to set the scene, i have 2 databases - they both contain the same data, i replicate from the bad one, to the 'good' one via some .net code.
the problem with the bad database is that way too much information is packed into the sales Table, for example multiple columns representing information abuot the product sold, rather than an ID linking to the Products table. The 'good' database attempts to remove all of these inefficiencies and duplications.
The result is a 60gb database (bad) and a new 5gb database.
Of course, to query useful information (ie the NAME of a product and all sales associated) i must now use SQL joins. if i wanted to know all sales between a certain date by Supplier, i would need many joins, ie: Sales -> ProductBarcodes -> Products -> ProductLines -> Suppliers
If i perform a query of this nature on both databases, i find that no matter what date range, or how many joins, it always takes ~16-30 seconds to return results from the new database.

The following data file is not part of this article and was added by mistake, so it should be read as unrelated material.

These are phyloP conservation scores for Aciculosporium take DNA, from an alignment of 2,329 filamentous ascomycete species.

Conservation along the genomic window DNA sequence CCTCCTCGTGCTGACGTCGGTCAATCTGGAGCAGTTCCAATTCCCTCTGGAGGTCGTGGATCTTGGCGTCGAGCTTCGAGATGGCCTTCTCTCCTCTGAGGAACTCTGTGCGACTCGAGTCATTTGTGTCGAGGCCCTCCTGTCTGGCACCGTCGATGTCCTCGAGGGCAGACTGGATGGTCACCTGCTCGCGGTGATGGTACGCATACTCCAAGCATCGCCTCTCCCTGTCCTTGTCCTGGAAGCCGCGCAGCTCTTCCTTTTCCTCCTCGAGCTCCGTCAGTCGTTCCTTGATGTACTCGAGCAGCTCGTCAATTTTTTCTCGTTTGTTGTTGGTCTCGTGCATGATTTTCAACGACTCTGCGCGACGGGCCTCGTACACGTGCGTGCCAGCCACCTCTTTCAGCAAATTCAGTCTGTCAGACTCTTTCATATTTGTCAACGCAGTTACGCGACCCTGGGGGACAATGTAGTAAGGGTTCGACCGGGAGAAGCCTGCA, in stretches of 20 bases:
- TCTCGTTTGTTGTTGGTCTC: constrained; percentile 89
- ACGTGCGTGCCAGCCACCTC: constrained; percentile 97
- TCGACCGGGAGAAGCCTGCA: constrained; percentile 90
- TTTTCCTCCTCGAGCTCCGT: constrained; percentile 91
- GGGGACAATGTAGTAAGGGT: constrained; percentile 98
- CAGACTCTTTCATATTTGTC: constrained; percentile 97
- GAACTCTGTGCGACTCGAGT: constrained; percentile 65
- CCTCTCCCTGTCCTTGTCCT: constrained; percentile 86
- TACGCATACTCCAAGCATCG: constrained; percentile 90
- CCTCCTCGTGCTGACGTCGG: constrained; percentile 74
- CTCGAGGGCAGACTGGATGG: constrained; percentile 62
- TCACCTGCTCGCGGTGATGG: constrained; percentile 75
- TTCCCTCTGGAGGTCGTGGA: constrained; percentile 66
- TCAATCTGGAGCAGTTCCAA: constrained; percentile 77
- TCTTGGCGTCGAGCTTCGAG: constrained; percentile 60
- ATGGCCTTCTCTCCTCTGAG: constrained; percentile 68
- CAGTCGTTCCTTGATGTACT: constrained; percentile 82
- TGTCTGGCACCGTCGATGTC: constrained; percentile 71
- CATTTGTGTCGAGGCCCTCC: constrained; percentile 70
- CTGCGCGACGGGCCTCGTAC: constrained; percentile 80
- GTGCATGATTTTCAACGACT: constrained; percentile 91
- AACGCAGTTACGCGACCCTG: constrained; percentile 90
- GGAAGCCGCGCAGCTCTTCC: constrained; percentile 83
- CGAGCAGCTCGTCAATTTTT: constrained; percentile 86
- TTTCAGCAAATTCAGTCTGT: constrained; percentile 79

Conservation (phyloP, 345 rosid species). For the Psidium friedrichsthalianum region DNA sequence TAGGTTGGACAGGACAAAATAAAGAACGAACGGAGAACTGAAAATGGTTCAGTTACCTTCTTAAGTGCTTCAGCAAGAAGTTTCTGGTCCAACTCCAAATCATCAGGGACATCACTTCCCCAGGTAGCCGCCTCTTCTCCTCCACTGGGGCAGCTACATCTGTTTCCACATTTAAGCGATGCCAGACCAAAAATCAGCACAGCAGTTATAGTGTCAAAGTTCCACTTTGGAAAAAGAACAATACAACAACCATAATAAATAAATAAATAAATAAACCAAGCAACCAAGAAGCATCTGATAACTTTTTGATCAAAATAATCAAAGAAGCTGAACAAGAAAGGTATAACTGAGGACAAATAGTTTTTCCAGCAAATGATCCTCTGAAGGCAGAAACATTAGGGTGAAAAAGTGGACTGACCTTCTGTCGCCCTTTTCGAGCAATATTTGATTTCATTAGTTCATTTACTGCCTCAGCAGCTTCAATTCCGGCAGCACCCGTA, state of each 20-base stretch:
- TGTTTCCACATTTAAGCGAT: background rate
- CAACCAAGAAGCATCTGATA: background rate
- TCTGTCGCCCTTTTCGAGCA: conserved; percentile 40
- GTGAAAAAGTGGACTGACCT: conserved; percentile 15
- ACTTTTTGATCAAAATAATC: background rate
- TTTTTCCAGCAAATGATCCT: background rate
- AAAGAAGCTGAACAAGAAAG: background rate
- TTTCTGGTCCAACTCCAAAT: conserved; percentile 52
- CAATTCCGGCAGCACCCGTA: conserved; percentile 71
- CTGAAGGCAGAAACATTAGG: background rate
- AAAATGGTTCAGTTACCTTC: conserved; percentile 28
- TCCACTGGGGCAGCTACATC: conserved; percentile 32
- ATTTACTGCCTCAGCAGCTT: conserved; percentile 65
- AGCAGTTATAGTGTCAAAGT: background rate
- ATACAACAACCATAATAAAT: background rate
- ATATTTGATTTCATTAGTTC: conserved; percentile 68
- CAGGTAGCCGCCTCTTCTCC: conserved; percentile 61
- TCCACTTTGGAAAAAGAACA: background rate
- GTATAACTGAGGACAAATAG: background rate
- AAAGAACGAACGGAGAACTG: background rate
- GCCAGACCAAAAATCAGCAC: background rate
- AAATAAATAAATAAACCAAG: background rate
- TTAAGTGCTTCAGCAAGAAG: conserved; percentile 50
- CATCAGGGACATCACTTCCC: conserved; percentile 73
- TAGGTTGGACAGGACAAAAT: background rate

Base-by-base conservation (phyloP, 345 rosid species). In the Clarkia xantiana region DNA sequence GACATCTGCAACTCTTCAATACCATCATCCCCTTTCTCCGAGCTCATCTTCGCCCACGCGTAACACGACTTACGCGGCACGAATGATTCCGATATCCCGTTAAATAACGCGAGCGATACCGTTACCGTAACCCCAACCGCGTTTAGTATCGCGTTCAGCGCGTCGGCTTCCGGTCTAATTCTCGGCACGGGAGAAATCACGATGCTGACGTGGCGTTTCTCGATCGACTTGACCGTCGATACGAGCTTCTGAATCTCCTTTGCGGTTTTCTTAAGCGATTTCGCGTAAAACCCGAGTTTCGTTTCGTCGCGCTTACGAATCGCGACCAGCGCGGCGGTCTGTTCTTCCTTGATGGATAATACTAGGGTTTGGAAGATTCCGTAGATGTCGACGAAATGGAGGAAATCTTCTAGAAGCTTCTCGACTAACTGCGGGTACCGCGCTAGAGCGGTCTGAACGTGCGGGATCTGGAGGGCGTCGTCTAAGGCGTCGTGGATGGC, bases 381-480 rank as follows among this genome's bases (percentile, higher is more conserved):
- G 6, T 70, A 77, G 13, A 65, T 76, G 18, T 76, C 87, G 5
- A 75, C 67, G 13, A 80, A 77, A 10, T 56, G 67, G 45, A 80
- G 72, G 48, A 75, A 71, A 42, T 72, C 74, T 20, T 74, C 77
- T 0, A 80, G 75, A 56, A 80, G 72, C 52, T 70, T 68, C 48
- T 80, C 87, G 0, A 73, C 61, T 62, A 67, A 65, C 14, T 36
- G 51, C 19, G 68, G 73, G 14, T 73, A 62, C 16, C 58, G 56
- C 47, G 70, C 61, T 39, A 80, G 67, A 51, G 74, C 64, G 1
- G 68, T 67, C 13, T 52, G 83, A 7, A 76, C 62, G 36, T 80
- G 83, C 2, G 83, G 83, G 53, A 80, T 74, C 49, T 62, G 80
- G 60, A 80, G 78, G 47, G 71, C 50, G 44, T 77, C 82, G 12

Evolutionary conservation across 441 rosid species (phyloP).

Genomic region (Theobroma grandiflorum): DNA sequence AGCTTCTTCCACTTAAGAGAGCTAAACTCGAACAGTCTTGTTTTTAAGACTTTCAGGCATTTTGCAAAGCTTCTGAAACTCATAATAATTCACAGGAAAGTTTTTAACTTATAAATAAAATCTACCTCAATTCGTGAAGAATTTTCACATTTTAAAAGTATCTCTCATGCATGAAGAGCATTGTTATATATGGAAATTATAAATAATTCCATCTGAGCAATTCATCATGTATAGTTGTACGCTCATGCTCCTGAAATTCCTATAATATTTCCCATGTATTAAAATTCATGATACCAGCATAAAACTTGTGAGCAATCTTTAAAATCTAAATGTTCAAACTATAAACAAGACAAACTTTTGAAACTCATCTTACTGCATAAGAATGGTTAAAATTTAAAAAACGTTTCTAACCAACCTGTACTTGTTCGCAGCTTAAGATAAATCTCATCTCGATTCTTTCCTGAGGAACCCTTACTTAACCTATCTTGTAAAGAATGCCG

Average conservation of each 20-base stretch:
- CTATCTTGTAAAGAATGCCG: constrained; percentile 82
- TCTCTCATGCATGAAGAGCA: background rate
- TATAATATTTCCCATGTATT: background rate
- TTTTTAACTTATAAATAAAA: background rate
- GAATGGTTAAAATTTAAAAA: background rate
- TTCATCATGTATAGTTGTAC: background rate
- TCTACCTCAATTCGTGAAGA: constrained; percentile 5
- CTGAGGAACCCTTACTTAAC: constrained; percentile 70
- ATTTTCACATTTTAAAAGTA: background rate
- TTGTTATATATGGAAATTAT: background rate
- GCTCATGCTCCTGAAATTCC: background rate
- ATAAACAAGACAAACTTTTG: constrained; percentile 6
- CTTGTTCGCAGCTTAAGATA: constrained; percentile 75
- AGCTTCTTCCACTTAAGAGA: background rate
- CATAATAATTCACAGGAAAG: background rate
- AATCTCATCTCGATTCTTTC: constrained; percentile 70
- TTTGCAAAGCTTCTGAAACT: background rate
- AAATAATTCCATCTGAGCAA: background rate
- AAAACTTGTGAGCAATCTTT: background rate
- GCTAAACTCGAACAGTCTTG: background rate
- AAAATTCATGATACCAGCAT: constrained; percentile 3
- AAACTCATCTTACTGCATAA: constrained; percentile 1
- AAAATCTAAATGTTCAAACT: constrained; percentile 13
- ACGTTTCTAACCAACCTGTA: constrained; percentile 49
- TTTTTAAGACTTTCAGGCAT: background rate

In contrast, the processing time for the same data from the old database varies depending on the range of the parameters - for example the dates i wish results for. If i query the database for all sales from yesterday, it returns results nearly intstantly, but if i query for the last months sales, it starts to take longer, if i query for sales from this month in 2005, it would take even longer.
The fact that it can produce some date based results quite quickly suggests that SQL has some sort of date based indexing on the table? Or is this simply a byproduct of SQL's automatic caching?
On to the important question: Is there any way (settings, etc) to optimize the performance of the new database design. Is SQL still able to cache results based on complex joins? For example i have a project currently that queries the database using the same joins, but for varying types of data - ie a query to return the total sales per store per day for the last 3 months, then a query to return the total sales per store for the last 3 months. I would expect that if SQL was caching well, the second query would run much faster - but they always take the same length of time (`16-30 seconds depending on other loads on the serveR).
If this is the case, would creating a View based on my complex join, then performing simple queries on that View cause consecutive queries to be run much faster? I have read some comments that Views cannot be cached - and thus would have no impact.
Any advice is very welcome!